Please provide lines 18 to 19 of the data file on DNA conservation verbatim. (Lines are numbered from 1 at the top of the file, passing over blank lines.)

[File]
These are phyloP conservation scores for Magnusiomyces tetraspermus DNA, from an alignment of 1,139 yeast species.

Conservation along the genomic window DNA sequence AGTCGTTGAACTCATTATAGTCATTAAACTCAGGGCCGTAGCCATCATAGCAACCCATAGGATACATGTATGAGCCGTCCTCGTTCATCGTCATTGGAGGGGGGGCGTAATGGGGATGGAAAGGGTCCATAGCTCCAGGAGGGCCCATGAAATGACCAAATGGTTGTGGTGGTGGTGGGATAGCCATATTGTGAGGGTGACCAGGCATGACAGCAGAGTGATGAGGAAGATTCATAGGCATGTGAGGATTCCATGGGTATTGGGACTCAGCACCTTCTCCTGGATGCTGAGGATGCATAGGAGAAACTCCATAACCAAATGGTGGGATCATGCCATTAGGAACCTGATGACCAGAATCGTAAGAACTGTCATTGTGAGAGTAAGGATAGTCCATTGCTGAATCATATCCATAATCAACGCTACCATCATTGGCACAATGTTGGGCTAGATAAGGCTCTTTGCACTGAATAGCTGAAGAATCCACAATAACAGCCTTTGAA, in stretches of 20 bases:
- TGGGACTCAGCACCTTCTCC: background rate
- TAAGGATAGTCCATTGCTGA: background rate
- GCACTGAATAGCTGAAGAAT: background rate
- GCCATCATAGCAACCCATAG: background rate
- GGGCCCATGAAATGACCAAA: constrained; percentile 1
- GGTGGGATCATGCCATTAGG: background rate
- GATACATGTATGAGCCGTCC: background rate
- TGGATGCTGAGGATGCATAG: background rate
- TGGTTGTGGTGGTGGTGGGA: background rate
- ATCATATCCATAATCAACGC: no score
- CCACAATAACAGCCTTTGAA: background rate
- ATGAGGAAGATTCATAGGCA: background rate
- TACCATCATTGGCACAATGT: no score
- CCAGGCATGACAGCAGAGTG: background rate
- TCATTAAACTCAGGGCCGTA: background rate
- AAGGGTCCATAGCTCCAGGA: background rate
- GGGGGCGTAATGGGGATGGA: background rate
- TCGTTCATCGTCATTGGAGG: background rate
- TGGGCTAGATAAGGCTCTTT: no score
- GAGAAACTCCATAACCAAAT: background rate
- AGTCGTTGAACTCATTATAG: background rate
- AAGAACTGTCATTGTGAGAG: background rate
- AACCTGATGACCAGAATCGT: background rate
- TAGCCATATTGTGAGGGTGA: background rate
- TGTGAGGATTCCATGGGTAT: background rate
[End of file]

- AAGGGTCCATAGCTCCAGGA: background rate
- GGGGGCGTAATGGGGATGGA: background rate